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State to pay for mishap on poll duty

The state would be liable to pay compensation to the victim’s family if the private vehicle on election duty meets an accident that results in death of the person, reports Satya Prakash.

india Updated: Dec 25, 2007 01:44 IST
Satya Prakash

The Supreme Court has ruled that if a private vehicle requisitioned for election duty by the state administration meets with an accident that results in the death of a person, the state would be liable to pay compensation to the victim’s family and not the insurance company.

The ruling came on an appeal filed by the National Insurance Company challenging a May 17, 2005, order of the Himachal Pradesh High Court directing it to compensate the family of the victim who was killed when a private vehicle requisitioned for election duty during 1993 Assembly polls met with an accident.

A bench headed by Justice SB Sinha said: “We are of the opinion that the state shall be liable to pay the amount of compensation to the claimants and not the registered owner of the vehicle and consequently the appellant (insurance company) herein.”

If the owner is held liable, the insurance company pays the compensation amount in terms of the agreement between the two.

The ruling fills a void in the existing law as the Parliament had not taken into consideration a similar situation when the 1939 Act or the Motor Vehicles Act 1988 were formulated.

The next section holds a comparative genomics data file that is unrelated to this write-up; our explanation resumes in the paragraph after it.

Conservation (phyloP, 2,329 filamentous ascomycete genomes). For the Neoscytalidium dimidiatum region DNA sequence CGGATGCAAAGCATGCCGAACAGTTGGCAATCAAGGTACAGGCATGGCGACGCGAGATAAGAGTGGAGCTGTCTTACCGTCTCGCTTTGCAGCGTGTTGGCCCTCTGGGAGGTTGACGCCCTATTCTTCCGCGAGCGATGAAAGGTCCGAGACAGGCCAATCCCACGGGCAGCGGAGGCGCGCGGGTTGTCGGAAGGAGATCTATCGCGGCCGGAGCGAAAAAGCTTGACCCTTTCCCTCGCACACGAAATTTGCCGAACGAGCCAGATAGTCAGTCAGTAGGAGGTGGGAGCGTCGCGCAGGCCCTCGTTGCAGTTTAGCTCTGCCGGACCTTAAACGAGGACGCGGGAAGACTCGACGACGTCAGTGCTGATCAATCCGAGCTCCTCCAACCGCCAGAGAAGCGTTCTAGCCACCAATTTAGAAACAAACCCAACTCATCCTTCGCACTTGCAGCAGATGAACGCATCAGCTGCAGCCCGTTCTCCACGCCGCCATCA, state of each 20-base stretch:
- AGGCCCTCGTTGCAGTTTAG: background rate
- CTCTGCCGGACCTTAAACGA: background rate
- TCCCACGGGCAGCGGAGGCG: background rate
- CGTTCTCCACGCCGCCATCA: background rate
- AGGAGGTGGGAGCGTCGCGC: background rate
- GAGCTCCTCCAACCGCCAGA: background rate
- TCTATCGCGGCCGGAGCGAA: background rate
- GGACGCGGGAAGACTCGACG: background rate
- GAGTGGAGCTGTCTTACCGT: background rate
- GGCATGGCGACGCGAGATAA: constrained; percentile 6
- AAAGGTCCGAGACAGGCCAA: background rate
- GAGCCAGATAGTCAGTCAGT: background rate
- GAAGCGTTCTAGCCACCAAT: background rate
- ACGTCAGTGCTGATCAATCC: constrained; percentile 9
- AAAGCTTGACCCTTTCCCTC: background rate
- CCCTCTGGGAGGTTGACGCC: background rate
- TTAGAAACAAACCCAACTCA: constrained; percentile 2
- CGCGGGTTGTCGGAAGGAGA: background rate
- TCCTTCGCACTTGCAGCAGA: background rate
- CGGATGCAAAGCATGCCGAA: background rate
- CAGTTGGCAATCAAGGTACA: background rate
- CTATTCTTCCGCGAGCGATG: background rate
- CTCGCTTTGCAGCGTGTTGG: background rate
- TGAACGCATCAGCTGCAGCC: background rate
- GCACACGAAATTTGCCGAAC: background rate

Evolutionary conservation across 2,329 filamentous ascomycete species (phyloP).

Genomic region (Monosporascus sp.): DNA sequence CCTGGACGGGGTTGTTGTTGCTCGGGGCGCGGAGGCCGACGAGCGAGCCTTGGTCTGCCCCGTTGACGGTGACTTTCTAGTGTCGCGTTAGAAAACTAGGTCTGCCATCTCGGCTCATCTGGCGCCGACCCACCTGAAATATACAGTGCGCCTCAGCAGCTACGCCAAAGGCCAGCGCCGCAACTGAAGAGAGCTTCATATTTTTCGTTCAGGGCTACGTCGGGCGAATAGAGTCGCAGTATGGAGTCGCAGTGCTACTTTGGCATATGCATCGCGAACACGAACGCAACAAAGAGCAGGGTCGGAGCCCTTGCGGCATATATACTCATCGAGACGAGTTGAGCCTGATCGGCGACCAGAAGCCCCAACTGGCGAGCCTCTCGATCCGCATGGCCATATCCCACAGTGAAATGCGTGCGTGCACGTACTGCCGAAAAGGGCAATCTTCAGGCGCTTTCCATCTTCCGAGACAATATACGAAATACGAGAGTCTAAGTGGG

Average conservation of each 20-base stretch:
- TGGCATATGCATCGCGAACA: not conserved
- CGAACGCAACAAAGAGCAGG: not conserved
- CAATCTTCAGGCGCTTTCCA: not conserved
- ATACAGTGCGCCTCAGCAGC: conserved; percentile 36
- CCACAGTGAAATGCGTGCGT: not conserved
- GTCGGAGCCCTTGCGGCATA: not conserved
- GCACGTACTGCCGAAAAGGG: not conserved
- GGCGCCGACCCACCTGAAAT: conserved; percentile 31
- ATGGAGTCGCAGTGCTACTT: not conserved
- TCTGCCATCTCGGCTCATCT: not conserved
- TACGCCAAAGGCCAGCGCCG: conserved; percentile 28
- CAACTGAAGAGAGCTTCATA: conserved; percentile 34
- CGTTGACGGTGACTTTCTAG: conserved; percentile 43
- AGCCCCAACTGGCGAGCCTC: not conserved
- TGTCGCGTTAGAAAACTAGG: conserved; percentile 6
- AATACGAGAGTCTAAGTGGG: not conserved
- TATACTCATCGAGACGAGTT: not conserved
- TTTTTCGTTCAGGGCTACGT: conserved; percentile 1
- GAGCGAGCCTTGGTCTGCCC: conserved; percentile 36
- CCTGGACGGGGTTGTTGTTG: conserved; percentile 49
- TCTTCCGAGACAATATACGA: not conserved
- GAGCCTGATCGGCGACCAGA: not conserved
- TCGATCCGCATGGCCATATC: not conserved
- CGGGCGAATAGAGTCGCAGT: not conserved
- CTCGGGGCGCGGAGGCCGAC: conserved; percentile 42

The vehicle — a Maruti Gypsy — was insured with the National Insurance Company as a private vehicle that was meant to be used “only for social, domestic and pleasures and insured's own purpose”.

The vehicle was, however, requisitioned by the sub-divisional magistrate, Rampur, through the deputy commissioner of police, Shimla, for the 1993 Assembly elections. It met with an accident resulting in the death of Satish Kumar.

The Motor Accident Claims Tribunal held that the insurance company was not liable to reimburse the vehicle’s owner.

However, the Himachal Pradesh High Court said that the owner, insurance company and the state government were all joint and severally liable to pay.

The insurance company had challenged the order before the Supreme Court.

The apex court observed that while the vehicle remained under requisition, the owner did not exercise any control over it.

“The driver may still be the employee of the owner of the vehicle but he has to drive it as per the directions of the officer of the state, who is put in-charge thereof.”

“In a situation of this nature, the statutory definitions contained in the 1988 Act cannot be given effect to in letter and spirit, the same should be understood from the common sense point of view,” the Supreme Court said.